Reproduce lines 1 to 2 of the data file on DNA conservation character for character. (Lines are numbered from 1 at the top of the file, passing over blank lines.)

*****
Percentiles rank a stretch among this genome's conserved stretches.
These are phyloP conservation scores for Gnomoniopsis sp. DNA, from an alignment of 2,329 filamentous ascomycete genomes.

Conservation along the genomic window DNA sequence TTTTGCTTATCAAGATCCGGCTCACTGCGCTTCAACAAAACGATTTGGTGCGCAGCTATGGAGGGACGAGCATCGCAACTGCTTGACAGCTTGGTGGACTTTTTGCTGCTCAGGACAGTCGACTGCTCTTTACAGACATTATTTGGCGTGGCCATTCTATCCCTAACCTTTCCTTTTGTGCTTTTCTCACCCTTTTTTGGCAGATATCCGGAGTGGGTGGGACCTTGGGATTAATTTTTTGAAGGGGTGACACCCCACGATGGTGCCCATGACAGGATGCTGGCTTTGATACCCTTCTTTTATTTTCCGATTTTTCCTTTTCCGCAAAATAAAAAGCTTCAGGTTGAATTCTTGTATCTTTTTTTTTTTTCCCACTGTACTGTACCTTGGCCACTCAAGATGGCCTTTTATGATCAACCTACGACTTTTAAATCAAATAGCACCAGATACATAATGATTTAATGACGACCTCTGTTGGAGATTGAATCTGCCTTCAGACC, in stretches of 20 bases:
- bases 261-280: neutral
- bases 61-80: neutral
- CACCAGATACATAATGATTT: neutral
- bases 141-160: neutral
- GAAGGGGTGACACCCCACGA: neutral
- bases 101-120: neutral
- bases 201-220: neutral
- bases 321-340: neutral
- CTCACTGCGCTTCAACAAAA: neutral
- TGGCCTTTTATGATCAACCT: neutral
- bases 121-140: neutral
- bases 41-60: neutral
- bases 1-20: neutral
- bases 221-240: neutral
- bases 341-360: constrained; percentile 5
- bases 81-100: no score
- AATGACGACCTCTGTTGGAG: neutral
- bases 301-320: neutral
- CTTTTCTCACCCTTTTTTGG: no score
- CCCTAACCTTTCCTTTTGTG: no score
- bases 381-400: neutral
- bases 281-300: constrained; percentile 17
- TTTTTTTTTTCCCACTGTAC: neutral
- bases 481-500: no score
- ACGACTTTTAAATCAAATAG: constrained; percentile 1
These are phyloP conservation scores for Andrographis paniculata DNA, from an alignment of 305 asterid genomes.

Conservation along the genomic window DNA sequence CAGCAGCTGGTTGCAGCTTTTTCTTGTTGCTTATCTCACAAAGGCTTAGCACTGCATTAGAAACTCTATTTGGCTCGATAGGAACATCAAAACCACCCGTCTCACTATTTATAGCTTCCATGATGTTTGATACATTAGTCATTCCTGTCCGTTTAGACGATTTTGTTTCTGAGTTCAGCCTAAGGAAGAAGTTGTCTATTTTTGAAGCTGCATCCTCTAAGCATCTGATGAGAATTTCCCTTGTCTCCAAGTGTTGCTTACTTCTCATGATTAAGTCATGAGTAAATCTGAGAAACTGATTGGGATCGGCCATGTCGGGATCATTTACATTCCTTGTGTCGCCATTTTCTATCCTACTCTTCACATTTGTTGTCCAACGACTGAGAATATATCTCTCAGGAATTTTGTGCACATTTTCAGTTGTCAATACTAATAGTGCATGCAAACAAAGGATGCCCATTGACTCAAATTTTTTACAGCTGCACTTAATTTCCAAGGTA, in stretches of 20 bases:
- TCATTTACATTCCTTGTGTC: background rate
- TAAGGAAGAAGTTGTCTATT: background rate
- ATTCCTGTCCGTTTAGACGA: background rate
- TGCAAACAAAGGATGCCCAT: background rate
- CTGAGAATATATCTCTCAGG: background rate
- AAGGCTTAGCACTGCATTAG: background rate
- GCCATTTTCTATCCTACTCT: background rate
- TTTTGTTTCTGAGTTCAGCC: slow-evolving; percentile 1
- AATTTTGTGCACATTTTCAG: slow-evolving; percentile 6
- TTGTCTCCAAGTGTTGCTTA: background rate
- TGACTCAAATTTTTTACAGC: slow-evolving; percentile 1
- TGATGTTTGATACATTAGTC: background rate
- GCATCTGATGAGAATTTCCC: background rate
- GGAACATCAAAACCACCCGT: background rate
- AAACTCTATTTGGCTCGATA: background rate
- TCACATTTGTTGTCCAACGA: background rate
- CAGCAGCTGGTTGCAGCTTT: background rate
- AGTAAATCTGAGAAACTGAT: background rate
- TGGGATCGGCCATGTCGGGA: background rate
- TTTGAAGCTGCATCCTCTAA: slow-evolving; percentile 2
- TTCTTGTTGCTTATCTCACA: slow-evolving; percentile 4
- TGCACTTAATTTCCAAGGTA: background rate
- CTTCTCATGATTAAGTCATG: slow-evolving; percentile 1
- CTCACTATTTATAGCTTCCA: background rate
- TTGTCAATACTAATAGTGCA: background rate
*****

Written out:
Percentiles rank a stretch among this genome's conserved stretches.
These are phyloP conservation scores for Gnomoniopsis sp. DNA, from an alignment of 2,329 filamentous ascomycete genomes.